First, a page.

Sailing on a Maine Windjammer is not an ordinary cruise. The wind and weather determine the course. You will rarely find shops at a port of call and on-board activities are strictly BYO. But for us and for teen-aged Mary, our week on the Angelique was a great adventure
After boarding in Camden, Maine, we dropped our gear in our cabins. Fortunately, our duffel bags fit at the foot of our bunk beds, because these tiny compartments below the deck had no storage space, just a few hooks on the wall. But we didn’t plan to do anything but sleep there, and the bunks were really comfortable.
Before we headed back up on deck, Mary, seldom seen without her phone, made a final Facebook scan, switched it off and dropped it into her duffel, “I don’t expect I’ll have WiFi out there,” she laughed, “and I’d hate to drop it overboard.” So much for my worries about her being disconnected.
Life on a sailing ship quickly takes on its own pleasant rhythms, and we all found our favorite spots to read, talk with other passengers or just watch the shore and islands slide past. We spent most of our time on deck. When sails needed attention, we gave the crew a hand hauling lines. Mary’s favorite job was standing on the flat roof of the deckhouse, furling Angelique’s red sails — a job she became quite skilled at.
There were two other teens on board, and the three played rummy occasionally, but for the most part everyone hung out with their own families, which seemed why people had chosen a Windjammer cruise.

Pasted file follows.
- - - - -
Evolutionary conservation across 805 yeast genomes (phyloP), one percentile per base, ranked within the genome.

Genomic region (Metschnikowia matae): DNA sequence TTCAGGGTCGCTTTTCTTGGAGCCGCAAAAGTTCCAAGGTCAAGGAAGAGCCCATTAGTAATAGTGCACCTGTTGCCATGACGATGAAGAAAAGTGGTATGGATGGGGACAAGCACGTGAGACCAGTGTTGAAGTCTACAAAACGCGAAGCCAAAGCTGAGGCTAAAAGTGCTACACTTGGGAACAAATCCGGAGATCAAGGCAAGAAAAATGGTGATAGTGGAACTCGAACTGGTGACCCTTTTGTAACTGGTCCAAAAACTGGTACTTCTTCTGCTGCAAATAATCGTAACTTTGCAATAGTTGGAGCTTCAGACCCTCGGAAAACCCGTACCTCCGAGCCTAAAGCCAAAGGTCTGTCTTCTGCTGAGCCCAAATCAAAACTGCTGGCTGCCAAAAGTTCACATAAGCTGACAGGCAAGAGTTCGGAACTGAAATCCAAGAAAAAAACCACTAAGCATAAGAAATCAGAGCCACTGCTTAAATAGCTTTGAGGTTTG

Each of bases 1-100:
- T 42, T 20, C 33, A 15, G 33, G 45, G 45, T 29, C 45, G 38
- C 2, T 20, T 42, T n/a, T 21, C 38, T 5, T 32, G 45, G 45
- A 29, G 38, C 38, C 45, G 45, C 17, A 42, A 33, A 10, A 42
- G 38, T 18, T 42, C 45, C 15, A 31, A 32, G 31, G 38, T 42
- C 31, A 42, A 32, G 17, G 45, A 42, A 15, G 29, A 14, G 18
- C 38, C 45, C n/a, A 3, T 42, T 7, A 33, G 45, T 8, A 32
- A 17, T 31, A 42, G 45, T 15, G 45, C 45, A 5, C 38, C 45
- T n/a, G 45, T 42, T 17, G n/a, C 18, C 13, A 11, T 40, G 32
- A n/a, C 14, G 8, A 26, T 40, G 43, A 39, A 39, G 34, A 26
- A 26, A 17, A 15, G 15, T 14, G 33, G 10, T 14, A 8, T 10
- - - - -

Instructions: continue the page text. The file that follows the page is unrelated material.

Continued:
Meals on Board
It didn’t take Mary long to make friends with the cook, and she was soon helping chop potatoes for chowder and making salads in the dining room, where we ate family-style breakfast and dinner. Meals were plentiful and tasty, made from locally produced meats, vegetables and seafood — Angelique supports local farms and fishermen in provisioning for its cruises.
Buffet lunches were served on deck: creamy fish chowder and hot biscuits, hearty salads, grilled chicken and sausages, smoked salmon, cheeses, fresh fruit and fresh-baked cookies and bars. As we passed the window of the tiny galley we wondered how all this bounty could be prepared in such a tight space.
Each day brought a new landfall: an island village with a few crafts studios and an ice cream stand, EB White’s boathouse where he wrote his books and the beach of an uninhabited island where we spent an evening eating lobster around a campfire. An island clambake is a staple feature of almost all Windjammer cruises, an idyllic long summer evening with a glorious sunset.
Shore stops, however, are not the main events. Sailing is. There is nothing like flying along the water under full sail, no engine sounds, just the wind in the sails and the slap of waves. The romance of that hooked us all, from the teens to the great-grandparents on board.
What to Expect
There are few frills on a Windjammer. You won’t need dressy clothes — jeans, shorts and T-shirts, with a sweatshirt and rain gear, are the standard dress. Hats and sunscreen, because there’s not much shade on deck, rubber-soled shoes and something warm to sleep in pretty much does it for clothes. Bring reading material, games (there are some on board already) and your own travelers’ tales to share with other passengers. Angelique is one of only a few Windjammers that welcome younger teens or children. The Isaac H. Evans is another exception, and welcomes families with young children, as well. Some Windjammers set aside certain sailings as family cruises. You can get information on these and others from the Maine Windjammer Association.
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